Britain’s financial watchdog has fined HSBC Bank £63.9m for failings in its anti-money laundering processes in the eight-year period between 2010 and 2018, it said this morning.
The Financial Conduct Authority (FCA) said it had identified “serious weaknesses” in three key parts of the automated processes that the banking giant uses to monitor hundreds of millions of transactions a month to identify possible financial crime, over a period of eight years.
It said that HSBC failed to consider all relevant risks for transactions that could involve money laundering or terrorist financing until 2014, and then failed to carry out timely risk assessments for suspicious transactions after 2016.
The regulator found that this was in part caused by HSBC’s failure to appropriately test and update the parameters within its systems that were used to determine whether a transaction was indicative of potentially suspicious activity.
And it also said HSBC had failed to check the accuracy and completeness of the data being fed into, and contained within, monitoring systems.
Since the investigation, the FCA said HSBC has undertaken a large-scale remediation programme into its anti-money laundering processes, which was supervised by the regulator.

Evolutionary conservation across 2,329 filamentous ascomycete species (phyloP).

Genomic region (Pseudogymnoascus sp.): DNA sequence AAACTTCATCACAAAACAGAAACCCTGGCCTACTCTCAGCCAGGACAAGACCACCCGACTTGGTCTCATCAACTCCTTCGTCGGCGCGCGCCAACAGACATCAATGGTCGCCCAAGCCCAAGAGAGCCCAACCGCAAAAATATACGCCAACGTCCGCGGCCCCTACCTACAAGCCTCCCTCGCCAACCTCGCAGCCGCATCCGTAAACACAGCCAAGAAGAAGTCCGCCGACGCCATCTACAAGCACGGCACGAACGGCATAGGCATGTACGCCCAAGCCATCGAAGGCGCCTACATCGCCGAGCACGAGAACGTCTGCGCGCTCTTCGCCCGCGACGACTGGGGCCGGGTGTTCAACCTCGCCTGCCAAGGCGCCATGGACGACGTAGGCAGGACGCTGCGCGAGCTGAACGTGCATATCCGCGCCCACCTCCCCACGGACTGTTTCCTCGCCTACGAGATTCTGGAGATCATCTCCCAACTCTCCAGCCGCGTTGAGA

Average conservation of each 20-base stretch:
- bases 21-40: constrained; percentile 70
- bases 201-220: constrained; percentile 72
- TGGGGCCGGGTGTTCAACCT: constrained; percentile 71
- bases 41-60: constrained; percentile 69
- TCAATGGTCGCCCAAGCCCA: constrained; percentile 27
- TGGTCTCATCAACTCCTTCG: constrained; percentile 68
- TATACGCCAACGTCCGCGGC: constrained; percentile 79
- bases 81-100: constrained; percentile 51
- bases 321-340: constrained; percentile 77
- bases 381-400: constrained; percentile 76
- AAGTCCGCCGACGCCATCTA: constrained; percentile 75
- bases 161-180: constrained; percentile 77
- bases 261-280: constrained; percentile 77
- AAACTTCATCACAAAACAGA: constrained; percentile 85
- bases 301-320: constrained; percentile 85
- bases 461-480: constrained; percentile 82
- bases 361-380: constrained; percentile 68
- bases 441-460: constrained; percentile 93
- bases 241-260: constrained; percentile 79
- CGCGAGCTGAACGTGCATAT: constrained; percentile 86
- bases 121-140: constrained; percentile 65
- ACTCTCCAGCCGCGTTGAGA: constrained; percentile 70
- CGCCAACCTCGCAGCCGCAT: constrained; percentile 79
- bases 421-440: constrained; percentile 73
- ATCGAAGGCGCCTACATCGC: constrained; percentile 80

“HSBC’s transaction monitoring systems were not effective for a prolonged period despite the issue being highlighted on numerous occasions,” said Mark Steward, Executive Director of Enforcement and Market Oversight at the FCA.
“These failings are unacceptable and exposed the bank and community to avoidable risks, especially as the remediation took such a long time. HSBC continued their remediation to address these weaknesses after the relevant period.”
The initial fine had been £91.4m, but HSBC did not dispute the FCA’s findings, which meant it qualified for a 30 per cent discount.
HSBC said in a statement: “We are pleased to resolve this matter, which relates to HSBC’s legacy anti-money laundering systems and controls in the UK. As is well known, in 2012, HSBC initiated a large-scale remediation of its financial crime control capabilities.
“More recently, as the FCA recognised, HSBC has made significant investments in new and market-leading technologies that go beyond the traditional approach to transaction monitoring. HSBC is deeply committed to combatting financial crime and protecting the integrity of the global financial system.”
The watchdog’s fine comes just days after it issued a bumper £265m fine to NatWest for its failures to stop a money laundering scheme that involved millions of pounds being carried as cash in bin bags to be deposited across dozens of its branches.
“While the HSBC fine is a regulatory sanction rather than a criminal one – as the wrongdoing was not as egregious as it was with NatWest – it is yet another sign that the FCA is looking very closely at the issue of money laundering,” said Syed Rahman, a partner specialising in fraud at Rahman Ravelli.